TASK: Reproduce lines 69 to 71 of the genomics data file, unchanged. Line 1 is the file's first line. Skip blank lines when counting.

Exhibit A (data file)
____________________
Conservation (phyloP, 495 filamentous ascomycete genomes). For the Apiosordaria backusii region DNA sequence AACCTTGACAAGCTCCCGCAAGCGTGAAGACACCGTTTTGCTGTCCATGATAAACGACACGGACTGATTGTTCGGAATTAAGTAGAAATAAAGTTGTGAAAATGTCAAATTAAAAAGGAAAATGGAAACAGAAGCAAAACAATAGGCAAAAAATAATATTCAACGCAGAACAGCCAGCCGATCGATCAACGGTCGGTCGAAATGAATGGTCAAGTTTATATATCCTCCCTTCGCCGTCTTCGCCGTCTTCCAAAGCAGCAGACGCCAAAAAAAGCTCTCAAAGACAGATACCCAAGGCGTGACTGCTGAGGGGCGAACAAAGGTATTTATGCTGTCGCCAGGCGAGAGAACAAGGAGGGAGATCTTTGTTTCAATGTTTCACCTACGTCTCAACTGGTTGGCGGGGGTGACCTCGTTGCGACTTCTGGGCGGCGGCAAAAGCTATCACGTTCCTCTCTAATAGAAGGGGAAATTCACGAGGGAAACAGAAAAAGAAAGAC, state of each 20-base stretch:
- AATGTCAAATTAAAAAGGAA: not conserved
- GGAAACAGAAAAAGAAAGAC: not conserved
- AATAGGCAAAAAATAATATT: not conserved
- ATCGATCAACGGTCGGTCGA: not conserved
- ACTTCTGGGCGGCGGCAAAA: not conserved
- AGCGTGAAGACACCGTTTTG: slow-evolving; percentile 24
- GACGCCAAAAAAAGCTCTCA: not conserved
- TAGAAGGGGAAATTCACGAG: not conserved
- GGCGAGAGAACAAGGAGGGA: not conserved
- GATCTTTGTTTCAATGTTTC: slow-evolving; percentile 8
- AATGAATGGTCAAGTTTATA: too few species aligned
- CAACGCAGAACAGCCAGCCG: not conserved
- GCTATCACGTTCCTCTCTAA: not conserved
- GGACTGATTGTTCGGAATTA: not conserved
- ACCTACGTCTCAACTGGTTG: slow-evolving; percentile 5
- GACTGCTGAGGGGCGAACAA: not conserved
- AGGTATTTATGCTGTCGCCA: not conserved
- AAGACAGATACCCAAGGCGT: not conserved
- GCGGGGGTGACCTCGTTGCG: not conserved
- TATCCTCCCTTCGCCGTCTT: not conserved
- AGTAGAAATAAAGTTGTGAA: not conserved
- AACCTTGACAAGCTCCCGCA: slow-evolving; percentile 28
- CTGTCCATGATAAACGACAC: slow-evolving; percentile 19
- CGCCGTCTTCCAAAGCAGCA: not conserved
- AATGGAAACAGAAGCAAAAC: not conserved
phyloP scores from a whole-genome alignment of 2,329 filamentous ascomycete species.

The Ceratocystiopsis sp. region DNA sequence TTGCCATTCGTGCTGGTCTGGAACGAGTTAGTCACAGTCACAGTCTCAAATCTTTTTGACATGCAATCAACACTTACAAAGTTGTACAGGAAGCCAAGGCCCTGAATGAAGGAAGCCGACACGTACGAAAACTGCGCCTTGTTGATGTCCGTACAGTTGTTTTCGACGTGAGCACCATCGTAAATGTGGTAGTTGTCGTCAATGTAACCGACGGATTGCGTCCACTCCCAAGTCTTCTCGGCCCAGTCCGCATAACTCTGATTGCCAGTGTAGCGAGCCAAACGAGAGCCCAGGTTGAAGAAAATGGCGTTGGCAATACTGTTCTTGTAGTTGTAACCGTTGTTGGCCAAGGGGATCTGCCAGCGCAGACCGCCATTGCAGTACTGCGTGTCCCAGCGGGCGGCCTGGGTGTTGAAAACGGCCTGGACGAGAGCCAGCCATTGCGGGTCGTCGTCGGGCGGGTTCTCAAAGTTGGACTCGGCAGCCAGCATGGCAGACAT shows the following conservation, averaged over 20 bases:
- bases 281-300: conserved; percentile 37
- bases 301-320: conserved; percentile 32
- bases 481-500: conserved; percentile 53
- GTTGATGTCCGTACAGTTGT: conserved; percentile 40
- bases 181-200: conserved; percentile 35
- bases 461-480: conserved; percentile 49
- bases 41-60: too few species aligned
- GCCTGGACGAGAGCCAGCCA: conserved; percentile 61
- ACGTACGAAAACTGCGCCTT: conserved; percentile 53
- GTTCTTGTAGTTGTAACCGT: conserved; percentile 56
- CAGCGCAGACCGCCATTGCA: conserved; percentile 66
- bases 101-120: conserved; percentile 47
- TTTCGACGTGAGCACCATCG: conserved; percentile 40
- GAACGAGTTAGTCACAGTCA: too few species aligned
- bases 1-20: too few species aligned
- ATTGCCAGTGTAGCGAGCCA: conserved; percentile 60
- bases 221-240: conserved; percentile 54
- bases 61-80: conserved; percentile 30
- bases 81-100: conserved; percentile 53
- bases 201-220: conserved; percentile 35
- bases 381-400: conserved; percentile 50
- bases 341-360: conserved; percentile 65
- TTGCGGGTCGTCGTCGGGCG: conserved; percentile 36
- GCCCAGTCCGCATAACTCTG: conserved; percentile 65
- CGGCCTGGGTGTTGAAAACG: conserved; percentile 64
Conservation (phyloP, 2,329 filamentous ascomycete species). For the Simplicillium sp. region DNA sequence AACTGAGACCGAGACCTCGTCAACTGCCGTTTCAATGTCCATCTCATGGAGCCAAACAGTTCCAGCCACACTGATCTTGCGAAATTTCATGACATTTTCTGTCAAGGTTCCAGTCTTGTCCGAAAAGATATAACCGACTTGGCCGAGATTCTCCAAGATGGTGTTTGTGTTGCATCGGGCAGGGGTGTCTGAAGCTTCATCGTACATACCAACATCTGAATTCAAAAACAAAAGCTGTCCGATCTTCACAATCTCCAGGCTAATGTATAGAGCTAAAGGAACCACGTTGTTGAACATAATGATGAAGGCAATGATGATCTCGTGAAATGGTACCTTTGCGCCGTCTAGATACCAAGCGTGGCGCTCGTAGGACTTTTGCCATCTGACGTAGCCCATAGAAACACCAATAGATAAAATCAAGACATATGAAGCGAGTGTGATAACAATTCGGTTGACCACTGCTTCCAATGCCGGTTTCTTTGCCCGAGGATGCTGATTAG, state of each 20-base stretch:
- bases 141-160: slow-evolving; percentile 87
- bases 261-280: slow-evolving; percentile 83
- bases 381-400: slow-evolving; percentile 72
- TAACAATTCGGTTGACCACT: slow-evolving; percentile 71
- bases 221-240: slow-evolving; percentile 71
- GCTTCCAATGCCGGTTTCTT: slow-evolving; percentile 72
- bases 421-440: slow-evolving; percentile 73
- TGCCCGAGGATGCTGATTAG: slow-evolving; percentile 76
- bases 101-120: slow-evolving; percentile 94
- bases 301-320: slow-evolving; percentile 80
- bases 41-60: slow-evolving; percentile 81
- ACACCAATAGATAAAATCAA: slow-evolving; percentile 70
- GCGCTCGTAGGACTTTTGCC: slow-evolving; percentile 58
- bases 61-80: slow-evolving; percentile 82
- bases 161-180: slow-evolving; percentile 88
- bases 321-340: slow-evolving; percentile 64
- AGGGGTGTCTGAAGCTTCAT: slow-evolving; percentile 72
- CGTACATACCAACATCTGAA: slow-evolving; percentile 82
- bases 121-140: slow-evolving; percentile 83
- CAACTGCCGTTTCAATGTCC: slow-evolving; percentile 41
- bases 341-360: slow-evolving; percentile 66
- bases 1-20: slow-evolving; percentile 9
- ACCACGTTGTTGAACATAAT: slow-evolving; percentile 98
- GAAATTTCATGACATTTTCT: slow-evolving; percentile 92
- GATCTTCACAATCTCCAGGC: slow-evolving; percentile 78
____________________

- bases 161-180: slow-evolving; percentile 88
- bases 321-340: slow-evolving; percentile 64
- AGGGGTGTCTGAAGCTTCAT: slow-evolving; percentile 72